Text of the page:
Today, I switched out the GHS Precision Flatwounds with a set of LaBella 760FL’s. What a world of difference!
A little back story: for a long time, I was on the search for the perfect flatwounds. It’s a lost cause – what I discovered is that all the different brands and variations on the different brands all have their characteristics. You got to find the right string for the right bass. That being said, I ultimately settled on the Sadowski Black Label flats.
Sadowski Black Label Flatwound Stings – My First Favorite
The Black Label Flats were made by LaBella and sounded similar to the LaBella 760FS strings, but they had a little more midrange and a little less string tension. I liked sound of the LaBella 760FS, but the tension was too much. And on my Jazz Bass, they 760FS strings didn’t sound too good – the restrained midrange of the strings sort of killed the characteristic phase-cancelled sound of the Jazz Bass.
Anyway, long story short, Sadowski stopped making the Black Label Flatwounds and replaced them with the new Blue Label strings. (Just skimming through some threads here on TB, they don’t sound all that similar).
A few years back, I went to the BassStringsOnline.com showroom (it was about 20 miles from my house). Consulting with Jason and trying out a ton of strings there, I was able to sample tons of different flatwound strings. I didn’t really want to go back to the LaBella 760FS because frankly, the tension kills me (in my middle age, I’ve develop a small cramping problem). I tried the D’Addarrio Chromes, and they were too clanky-sounding. The Thomastik-Infeld flats sounded good but the wet spaghetti noodle vibe was a real buzzkill. I ended up settling on the GHS Precision Flats – they’re pretty cheap, they have a stout midrange, the tension is about right and out of the pack, they don’t sound too bright.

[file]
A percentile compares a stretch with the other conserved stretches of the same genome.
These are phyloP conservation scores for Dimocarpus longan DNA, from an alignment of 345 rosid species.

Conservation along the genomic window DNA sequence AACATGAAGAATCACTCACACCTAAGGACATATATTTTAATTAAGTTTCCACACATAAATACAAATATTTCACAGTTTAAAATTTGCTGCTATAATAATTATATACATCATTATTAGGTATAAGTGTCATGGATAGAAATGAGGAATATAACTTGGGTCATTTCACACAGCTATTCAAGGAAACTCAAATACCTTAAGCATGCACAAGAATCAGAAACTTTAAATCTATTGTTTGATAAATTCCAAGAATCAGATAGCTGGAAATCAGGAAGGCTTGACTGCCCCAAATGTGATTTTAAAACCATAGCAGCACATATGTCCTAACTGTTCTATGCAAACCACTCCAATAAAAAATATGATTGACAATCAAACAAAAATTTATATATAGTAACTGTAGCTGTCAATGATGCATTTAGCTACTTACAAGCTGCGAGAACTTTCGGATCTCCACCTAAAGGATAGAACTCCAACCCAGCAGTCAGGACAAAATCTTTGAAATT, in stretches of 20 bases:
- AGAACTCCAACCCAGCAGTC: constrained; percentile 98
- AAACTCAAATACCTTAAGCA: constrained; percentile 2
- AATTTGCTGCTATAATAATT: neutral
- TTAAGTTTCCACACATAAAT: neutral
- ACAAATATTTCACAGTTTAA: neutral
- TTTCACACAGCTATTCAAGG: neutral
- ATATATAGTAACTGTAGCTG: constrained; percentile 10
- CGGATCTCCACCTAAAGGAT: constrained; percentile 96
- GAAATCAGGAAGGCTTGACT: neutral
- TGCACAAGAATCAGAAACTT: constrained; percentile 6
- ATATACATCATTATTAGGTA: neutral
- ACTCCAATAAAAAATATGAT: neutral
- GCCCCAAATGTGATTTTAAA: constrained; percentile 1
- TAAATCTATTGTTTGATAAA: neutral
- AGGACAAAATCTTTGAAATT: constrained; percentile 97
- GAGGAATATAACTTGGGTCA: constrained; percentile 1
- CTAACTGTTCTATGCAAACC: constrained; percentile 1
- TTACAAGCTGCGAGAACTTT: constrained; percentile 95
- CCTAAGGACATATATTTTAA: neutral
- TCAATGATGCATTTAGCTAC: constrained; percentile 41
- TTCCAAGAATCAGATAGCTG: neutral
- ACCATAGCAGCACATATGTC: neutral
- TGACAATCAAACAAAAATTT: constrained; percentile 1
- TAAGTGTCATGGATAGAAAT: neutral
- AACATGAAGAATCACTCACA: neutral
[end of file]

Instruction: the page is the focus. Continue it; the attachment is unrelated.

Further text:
I use the GHS precision flats on my test bass, so I figured I’d put them on this new bass. They were OK but I think this new bass brings out whatever weaknesses strings may have. I was getting all these weird overtones, some of the notes would “bloom” harmonically for no explicable reason and overall they sounded really uneven to me.
Enter the LaBella 760FL’s.
I’ve a pack of 760FL’s laying around my house for years. I bought them in a pinch when I was at The Amp Shop Bass Exchange in North Hollywood. I discovered that day that Sadowski had discontinued the Black Labels and they were out of the 760FS. After bringing them home, I never put the 760FL’s on a bass because I feared the high tension of the LaBella strings. So, realizing that I didn’t like the GHS Precision Flats, I replaced them with the lonely package of 760FL’s.
The 760FL’s are 104s, so they’re slightly lighter gauge than the 760FS strings. This is good because, while they are smaller, I don’t really notice the .001″ difference in size but the difference in tension is definitely noticeable. In addition, the more restrained midrange compliments the midrange monster of a pickup I designed for this bass. No weird overtones, no inexplicable harmonic bloom in random places, consistent volume from note to note.